France is home to many amazing sights. From the Eiffel Tower and Versailles to the Moulin Rouge and Normandy beaches. But in 1940 a 17,000-year-old hidden beauty was stumbled upon by four young boys in a cave near the village of Montignac in central France.
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The Lascaux cave paintings were discovered by accident and are thought to be amongst some of the earliest known works of art. They show depictions of animals that are outlined or portrayed in silhouette. These images contain designs that could perhaps have some symbolic meaning. These include a variety of linear patterns and dots. The animals are sometimes shown what is known in the creative world as twisted perspective. This essentially means that the head of the animal is drawn in profile but any horns that may be on the animal are sketched facing the front.
The actual function of the painting in the cave is unknown but there are a number of theories surrounding the link between the images and the belief that pre-historic people had that drawing animals, usually with as much accuracy as possible, would help to bring their live equivalents under control and would also increase their numbers when they became scarce in the local environment. Another theory links to the fact that a large number of the painting are found in inaccessible parts of the cave and magical practices that would have occurred in prehistoric times.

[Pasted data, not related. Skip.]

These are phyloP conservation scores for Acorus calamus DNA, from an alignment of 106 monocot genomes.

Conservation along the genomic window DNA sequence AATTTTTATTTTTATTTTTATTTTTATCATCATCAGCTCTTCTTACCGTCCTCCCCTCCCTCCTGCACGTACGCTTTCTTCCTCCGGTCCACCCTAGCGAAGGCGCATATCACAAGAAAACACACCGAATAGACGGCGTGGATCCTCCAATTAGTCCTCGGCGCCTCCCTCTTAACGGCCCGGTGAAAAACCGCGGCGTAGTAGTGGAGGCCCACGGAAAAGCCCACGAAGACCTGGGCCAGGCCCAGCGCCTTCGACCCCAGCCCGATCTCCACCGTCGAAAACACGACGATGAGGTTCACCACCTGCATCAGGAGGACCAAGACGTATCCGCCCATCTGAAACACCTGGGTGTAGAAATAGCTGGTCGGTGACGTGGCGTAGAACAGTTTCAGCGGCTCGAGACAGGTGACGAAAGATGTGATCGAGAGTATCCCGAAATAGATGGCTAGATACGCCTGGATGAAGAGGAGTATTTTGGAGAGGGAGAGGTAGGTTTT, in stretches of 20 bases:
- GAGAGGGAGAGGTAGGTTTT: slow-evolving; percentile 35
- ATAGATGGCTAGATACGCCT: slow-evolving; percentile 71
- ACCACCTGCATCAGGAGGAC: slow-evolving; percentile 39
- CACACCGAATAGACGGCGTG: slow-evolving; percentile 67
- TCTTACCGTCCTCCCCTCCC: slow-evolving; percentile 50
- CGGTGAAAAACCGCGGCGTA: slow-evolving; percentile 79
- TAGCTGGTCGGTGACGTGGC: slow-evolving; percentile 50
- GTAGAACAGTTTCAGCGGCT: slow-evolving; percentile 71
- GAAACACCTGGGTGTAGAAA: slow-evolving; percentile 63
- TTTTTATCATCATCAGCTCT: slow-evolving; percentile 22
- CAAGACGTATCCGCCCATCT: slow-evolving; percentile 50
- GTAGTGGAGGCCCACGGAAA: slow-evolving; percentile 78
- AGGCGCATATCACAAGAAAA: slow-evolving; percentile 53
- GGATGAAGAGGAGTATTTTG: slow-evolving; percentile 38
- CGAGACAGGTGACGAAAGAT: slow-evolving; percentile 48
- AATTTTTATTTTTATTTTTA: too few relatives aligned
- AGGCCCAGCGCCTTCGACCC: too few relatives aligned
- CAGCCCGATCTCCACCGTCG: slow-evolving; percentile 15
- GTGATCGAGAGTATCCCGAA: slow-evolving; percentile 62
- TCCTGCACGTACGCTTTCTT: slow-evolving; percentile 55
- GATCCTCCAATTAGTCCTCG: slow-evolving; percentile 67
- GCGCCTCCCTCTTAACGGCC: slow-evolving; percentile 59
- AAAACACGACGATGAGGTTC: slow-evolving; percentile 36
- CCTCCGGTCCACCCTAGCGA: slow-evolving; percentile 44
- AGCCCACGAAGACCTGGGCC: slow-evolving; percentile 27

One of the most magnificent images depicts the chasing and capture of a whole bison herd. The image portrays the narrative of a story of an incident which would have been witnessed. This dramatic scene is located in a chamber of the cave which has become fondly known as the Great Hall of the Bulls. Humans are only found in one sections of images the Shaft of the Dead man and they are much more rustically drawn possibly indicating a less magical view being held of humans themselves.
Once examination and identification of the painting as Palaeolithic had occurred the caves were opened to members of the public in 1948. It was evident by 1955 that the popularity of the caves and its increasing attraction to locals and tourists alike meant that around 1,200 visitors a day were attending the site. The sheer volume of people began to have an impact on the drawings and even despite taking protective measures the decisions was made to close the caves in 1963.
As public demand and affection for the site was still extremely high the decision was made in 1983 for a life-sized replica to be made and housed just 200 metres from the original site itself.